Search us!

Search The Word Detective and our family of websites:

This is the easiest way to find a column on a particular word or phrase.

To search for a specific phrase, put it between quotation marks.






Comments are OPEN.

We deeply appreciate the erudition and energy of our commenters. Your comments frequently make an invaluable contribution to the story of words and phrases in everyday usage over many years.

Please note that comments are moderated, and will sometimes take a few days to appear.



shameless pleading






C’mon, kitty, cats love eggplant

Dear Word Detective: I recently received a mail-order catalog offering, among other things I don’t need, “vintage salvers” gleaned from the “famous clubs of West End London.” The “salvers” are small silver plates, each bearing the club’s insignia. At $150 per plate, I don’t plan on buying too many of these, but I’m curious: where does the term “salver” come from? — K.W., Columbus, OH.

When you really stop to think about just what’s involved in obtaining those “salvers,” the price doesn’t seem so unreasonable. After all, there’s the special jacket with extra-deep pockets to be commissioned, the bribe to the club steward, and, don’t forget, the rental for the getaway car. At least that’s how I got mine. They’re perfect for feeding the cats, incidentally — they make the little fellows feel really special.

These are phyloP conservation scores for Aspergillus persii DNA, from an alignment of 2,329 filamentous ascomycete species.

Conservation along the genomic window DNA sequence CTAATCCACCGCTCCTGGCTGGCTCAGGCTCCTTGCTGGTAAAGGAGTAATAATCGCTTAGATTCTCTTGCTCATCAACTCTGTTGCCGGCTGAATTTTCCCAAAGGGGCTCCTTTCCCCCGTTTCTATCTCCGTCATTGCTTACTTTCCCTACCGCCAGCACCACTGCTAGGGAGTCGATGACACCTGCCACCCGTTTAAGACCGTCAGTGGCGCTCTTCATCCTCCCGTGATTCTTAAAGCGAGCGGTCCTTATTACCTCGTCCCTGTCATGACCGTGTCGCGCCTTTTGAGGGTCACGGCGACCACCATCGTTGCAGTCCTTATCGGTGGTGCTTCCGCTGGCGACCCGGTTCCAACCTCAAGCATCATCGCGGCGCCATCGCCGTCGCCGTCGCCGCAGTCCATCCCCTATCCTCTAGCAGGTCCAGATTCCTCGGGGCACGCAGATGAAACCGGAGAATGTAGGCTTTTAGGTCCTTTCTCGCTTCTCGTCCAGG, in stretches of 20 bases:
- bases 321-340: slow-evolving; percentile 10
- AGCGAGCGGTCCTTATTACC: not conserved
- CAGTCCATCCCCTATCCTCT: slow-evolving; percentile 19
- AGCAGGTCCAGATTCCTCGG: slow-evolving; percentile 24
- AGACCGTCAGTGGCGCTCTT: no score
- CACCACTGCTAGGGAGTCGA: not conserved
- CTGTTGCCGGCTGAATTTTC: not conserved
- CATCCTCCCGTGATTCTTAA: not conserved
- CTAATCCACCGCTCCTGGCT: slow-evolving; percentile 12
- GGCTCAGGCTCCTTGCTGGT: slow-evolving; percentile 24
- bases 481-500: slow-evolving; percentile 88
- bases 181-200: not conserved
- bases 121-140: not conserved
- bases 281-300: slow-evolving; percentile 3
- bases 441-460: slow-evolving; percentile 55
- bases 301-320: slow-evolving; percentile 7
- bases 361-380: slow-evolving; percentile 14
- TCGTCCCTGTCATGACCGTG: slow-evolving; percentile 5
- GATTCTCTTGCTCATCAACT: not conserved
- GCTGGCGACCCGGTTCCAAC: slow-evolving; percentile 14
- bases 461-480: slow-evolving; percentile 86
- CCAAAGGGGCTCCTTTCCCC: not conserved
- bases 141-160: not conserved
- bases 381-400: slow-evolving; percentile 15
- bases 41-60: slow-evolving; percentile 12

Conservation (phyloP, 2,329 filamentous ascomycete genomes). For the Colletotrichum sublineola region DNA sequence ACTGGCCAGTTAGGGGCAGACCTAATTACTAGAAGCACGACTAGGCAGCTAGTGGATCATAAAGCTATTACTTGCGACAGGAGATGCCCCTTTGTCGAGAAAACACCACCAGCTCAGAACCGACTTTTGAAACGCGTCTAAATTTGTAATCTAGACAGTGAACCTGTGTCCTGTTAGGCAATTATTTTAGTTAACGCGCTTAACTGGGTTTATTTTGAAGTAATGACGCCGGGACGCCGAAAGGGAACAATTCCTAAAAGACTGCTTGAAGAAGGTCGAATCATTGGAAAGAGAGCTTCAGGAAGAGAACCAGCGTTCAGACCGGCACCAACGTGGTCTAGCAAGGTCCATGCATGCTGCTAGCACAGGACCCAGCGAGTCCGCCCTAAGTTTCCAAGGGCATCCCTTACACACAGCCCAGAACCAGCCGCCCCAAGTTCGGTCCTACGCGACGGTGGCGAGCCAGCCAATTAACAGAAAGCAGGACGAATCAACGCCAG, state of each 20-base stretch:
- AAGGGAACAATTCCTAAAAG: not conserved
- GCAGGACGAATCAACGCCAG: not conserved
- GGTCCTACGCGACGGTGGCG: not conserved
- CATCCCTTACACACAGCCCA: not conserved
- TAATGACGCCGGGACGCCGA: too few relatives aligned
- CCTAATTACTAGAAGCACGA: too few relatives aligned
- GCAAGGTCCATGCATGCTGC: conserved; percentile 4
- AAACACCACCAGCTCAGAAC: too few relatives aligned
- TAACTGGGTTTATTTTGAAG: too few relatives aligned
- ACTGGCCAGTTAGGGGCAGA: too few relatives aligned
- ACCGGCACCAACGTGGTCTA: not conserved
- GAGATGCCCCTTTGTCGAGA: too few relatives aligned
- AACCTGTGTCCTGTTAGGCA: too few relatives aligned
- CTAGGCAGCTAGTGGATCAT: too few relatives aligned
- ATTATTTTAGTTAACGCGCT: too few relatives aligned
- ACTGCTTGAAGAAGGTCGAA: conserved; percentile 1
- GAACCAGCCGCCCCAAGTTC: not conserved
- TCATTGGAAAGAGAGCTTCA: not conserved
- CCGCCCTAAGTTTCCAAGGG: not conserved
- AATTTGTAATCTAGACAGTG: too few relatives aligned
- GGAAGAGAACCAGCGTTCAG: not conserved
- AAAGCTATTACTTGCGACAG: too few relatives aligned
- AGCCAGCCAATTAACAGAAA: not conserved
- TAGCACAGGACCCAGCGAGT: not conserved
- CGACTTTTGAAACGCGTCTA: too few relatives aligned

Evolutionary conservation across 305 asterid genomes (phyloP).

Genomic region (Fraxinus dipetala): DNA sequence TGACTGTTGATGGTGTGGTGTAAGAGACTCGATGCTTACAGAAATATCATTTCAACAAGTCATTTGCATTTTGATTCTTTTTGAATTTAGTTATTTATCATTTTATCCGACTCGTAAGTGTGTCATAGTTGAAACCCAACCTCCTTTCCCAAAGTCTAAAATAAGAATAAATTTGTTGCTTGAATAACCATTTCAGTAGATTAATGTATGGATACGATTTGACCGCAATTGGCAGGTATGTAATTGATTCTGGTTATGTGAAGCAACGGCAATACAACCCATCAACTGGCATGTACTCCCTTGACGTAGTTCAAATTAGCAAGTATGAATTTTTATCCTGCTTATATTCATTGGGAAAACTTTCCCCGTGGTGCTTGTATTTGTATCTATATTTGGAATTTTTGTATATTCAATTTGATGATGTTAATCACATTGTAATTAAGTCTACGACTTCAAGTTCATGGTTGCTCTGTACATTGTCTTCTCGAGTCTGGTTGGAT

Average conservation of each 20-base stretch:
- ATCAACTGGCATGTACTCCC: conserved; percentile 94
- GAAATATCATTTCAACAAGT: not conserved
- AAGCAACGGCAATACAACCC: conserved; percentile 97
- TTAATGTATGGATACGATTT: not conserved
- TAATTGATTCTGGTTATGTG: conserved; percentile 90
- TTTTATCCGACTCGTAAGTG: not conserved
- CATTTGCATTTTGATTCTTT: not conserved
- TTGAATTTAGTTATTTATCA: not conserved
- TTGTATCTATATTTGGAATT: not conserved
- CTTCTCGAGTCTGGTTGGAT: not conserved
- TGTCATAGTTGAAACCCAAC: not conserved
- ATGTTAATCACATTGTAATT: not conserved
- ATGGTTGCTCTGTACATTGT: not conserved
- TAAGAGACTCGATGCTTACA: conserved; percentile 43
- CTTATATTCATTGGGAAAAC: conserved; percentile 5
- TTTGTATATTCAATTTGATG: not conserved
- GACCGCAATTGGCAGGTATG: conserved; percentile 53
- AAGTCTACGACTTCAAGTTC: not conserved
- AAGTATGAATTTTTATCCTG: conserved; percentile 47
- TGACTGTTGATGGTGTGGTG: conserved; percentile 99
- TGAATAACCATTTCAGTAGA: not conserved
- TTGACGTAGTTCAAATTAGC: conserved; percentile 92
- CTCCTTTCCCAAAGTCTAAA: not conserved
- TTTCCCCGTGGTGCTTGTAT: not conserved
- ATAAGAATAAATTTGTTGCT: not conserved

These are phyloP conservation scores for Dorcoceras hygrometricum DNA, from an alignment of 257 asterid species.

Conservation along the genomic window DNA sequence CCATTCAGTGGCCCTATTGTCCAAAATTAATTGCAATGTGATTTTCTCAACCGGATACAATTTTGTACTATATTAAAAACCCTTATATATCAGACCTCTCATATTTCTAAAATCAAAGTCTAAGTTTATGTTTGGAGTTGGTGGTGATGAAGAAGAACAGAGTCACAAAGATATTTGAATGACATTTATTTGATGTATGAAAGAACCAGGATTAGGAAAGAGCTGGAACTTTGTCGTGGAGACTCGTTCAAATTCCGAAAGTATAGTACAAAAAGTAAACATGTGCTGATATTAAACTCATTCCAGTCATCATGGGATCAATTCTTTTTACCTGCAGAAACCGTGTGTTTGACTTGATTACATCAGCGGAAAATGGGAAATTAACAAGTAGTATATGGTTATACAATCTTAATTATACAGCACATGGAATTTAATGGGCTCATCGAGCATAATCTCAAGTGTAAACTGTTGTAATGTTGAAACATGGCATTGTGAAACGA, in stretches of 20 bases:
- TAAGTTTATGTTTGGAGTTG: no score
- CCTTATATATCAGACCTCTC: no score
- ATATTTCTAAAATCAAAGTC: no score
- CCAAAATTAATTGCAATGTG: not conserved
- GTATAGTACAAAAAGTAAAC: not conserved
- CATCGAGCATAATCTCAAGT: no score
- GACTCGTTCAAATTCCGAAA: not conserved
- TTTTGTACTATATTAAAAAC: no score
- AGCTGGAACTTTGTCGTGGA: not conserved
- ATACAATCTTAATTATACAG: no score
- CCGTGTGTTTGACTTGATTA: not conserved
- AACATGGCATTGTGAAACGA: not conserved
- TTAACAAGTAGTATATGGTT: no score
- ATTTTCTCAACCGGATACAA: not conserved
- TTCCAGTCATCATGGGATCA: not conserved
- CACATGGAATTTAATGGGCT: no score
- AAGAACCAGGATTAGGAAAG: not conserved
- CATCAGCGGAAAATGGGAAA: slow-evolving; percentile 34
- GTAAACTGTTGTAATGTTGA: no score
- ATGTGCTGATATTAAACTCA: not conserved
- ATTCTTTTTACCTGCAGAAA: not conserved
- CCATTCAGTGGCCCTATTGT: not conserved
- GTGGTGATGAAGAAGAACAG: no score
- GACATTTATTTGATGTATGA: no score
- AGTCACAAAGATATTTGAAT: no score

Of course, the whole point of “salvers” is to make someone feel special, whether a household pet or a doddering London club member being served his brandy on one. Most of us only encounter the broad flat plates called “salvers” at parties, where they are often used to serve canap s or appetizers.

The word “salver” itself comes from the French “salve,” in turn based on the Latin “salvare,” meaning “to save.” You sometimes hear that “salvers” are so named because they “save” one’s clothes or carpet from spills, but the actual derivation is slightly more dramatic than that. “Salvers” were originally the platters used to serve food or drink to a monarch after it had been sampled by the official court taster and certified as free of poison.

Official tasters have become pass in the last century or so, but perhaps they’ll make a comeback now that scientists have decided that almost everything we eat is bad for us even if it isn’t deliberately poisoned. I just hope my cats don’t get the idea that I’m going to start testing their food for them. It’s their job to test mine.


Leave a Reply




You can use these HTML tags

<a href="" title=""> <abbr title=""> <acronym title=""> <b> <blockquote cite=""> <cite> <code> <del datetime=""> <em> <i> <q cite=""> <s> <strike> <strong>

Please support
The Word Detective

by Subscribing.


Follow us on Twitter!




Makes a great gift! Click cover for more.

400+ pages of science questions answered and explained for kids -- and adults!